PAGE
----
FAIRLAWN, OHIO — A. Schulman Inc. is changing the size and makeup of its board of directors shortly after the company was criticized by a major investment group.
But officials claim the decision was not the result of a negative report from the California Public Employees Retirement System, which holds more than 400,000 shares of Schulman stock.
``The company's directors ... agreed that a smaller board with a higher percentage of outsiders is necessary for today's globally competitive company,'' Chairman Robert Stefanko said in a news release.
The publicly held compounder is based in Fairlawn, Ohio.
The CalPERS report, released in late February, had ``no influence whatsoever'' on the decision, Chief Executive Officer Terry Haines said April 16.
The announcement came April 14, the same day Schulman reported that its second-quarter profit for 1998 was 13 percent higher than the 1997 period.
Board members James Berick, Franz Loehr and Larry Kushkin agreed to step down. Loehr is a retired executive with Schulman's European operations while Kushkin is executive vice president of international automotive operations. Berick is chairman of a Cleveland law firm.
Of the remaining 10 directors, three are Schulman employees.
Schulman is prepared to increase the board's size to add ``qualified independent directors,'' Stefanko said.
CalPERS — which holds more than $128 billion in assets — had called for the addition of more independent directors when it launched a review of Schulman earlier this year.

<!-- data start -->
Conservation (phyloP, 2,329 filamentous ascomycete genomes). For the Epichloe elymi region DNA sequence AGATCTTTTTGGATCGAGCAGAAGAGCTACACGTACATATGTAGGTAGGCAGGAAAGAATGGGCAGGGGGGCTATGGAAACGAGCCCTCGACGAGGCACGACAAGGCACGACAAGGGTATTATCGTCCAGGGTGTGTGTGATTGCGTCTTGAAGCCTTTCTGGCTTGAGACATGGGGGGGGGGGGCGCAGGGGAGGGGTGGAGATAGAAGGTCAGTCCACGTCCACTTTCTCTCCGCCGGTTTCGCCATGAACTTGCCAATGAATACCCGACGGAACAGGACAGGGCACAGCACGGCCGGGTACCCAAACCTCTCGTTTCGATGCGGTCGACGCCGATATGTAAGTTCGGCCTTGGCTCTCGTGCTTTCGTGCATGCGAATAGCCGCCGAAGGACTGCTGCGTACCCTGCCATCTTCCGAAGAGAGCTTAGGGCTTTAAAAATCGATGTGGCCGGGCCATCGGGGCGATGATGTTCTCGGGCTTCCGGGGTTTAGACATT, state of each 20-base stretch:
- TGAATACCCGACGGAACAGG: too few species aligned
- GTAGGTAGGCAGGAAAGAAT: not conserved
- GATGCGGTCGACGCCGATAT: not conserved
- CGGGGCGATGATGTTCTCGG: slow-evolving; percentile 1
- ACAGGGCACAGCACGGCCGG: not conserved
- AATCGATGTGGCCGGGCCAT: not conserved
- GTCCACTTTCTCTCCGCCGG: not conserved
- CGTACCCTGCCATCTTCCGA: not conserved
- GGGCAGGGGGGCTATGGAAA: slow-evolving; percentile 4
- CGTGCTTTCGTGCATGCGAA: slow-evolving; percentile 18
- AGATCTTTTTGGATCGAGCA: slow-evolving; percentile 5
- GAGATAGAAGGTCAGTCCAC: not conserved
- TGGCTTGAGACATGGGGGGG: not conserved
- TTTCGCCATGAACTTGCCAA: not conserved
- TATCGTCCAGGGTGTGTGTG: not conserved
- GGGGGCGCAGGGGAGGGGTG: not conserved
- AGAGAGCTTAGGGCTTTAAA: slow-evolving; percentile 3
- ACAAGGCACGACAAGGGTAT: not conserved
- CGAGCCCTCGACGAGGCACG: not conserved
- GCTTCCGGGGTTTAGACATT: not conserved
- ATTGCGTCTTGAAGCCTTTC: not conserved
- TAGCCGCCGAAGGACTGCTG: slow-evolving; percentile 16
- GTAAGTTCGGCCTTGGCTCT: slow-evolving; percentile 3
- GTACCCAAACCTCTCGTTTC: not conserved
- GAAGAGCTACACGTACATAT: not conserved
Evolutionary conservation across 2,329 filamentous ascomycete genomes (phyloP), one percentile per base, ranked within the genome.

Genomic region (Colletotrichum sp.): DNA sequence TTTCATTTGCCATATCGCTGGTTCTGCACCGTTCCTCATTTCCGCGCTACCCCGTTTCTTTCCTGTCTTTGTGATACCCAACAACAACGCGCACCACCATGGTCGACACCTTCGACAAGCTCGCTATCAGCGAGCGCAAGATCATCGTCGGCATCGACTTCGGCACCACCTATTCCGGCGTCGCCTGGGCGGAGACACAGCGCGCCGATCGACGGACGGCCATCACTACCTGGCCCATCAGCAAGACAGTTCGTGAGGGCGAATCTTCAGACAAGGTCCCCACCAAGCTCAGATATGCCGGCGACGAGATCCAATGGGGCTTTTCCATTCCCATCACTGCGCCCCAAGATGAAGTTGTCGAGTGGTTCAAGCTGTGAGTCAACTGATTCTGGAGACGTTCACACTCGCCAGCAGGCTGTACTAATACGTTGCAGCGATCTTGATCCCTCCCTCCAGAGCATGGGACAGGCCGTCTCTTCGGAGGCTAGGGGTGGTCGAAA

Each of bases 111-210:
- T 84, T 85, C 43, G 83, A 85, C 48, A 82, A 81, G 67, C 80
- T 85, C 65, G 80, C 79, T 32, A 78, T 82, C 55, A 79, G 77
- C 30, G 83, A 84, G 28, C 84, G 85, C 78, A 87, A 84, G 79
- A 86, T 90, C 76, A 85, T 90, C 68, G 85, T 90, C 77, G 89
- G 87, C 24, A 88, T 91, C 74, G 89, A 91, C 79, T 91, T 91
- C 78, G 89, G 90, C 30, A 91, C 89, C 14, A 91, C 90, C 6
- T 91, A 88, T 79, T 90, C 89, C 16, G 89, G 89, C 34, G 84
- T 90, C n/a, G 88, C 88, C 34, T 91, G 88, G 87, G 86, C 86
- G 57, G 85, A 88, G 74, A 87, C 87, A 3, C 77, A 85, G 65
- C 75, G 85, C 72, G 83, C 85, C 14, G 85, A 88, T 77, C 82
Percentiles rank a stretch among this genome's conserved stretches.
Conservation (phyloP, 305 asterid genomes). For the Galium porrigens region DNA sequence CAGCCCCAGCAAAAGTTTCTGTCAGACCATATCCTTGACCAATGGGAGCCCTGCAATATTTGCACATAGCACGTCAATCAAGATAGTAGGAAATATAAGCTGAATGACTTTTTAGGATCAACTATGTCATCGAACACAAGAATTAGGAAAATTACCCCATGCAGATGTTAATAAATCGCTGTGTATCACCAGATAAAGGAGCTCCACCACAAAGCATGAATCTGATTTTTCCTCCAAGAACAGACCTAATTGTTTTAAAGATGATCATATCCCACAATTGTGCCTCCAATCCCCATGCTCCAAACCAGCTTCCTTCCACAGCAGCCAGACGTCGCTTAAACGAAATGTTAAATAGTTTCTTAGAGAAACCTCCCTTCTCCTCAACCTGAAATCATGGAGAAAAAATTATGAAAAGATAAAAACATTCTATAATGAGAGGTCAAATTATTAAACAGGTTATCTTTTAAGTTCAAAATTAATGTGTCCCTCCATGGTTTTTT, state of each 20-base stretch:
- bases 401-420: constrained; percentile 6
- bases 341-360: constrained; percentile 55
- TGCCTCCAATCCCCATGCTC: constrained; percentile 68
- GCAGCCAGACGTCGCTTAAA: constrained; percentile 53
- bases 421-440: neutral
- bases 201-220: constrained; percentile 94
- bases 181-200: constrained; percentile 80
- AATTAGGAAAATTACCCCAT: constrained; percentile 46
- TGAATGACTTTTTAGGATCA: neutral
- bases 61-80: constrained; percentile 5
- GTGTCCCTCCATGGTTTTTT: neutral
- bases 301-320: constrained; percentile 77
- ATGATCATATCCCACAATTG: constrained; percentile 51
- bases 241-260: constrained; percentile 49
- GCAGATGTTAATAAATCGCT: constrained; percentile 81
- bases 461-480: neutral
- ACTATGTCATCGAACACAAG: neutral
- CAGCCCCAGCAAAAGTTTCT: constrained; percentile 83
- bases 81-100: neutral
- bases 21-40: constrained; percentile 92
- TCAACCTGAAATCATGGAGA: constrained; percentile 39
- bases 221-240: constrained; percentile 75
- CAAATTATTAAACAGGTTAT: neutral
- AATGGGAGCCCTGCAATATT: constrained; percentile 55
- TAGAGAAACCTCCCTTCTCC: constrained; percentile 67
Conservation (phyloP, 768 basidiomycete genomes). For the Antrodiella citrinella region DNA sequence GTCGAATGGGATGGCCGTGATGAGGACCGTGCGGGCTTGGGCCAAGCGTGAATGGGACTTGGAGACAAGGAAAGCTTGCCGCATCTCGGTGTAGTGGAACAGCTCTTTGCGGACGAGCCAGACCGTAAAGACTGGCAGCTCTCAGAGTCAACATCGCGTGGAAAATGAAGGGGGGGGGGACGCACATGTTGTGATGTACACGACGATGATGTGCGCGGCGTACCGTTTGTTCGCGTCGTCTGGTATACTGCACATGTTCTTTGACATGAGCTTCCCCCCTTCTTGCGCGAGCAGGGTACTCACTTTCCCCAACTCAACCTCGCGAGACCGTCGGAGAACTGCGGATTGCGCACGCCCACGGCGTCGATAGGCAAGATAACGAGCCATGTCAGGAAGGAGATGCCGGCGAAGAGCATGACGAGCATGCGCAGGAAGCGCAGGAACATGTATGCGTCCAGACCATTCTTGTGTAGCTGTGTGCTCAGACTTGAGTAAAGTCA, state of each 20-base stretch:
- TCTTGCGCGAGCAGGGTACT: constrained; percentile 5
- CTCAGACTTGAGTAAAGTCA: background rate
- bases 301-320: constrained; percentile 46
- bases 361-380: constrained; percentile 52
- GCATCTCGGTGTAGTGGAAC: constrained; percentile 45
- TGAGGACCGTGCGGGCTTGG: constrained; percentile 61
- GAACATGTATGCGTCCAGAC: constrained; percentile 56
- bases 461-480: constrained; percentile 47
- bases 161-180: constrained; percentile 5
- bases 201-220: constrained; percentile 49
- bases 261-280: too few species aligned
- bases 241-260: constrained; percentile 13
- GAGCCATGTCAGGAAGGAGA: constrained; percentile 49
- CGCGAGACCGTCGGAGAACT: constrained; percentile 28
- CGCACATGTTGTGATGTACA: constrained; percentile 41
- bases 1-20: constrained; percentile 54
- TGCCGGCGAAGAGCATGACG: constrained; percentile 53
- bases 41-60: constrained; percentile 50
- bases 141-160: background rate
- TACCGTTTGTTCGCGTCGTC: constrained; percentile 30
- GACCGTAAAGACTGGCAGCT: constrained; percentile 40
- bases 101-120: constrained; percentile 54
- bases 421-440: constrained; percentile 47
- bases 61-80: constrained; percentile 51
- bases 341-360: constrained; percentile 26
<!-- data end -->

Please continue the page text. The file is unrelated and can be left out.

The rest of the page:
``The current board shields directors from those to whom they should be accountable — their shareholders,'' the CalPERS report said.
Another reason CalPERS cited for the review was decreased profit from 1993-96, which CalPERS claimed resulted from Schulman management's unsuccessful speculation on resin prices. Schulman officials denied such speculation.
CalPERS also claimed Schulman management ``failed to articulate a strategic plan with well-defined goals, a timetable for achieving them and a clear delineation of a reasonable scenario of how to achieve them.''
CalPERS officials could not be reached for comment last week.
In a Jan. 23 report on Schulman, consultants at investment firm PaineWebber Inc. of New York placed the company's estimated 1998 earnings-per-share figure at $1.50 — 5 cents less than Schulman's own estimate at the time. PaineWebber said its estimate was low because of concerns over weakening resin prices and high domestic inventory levels.
A Schulman spokeswoman said April 16 that the company since has revised the figure, but has not released the new estimate.
Schulman, which employs 2,200 at 13 manufacturing sites in North America, Europe and the Asia-Pacific region, posted sales of almost $1 billion in fiscal 1997.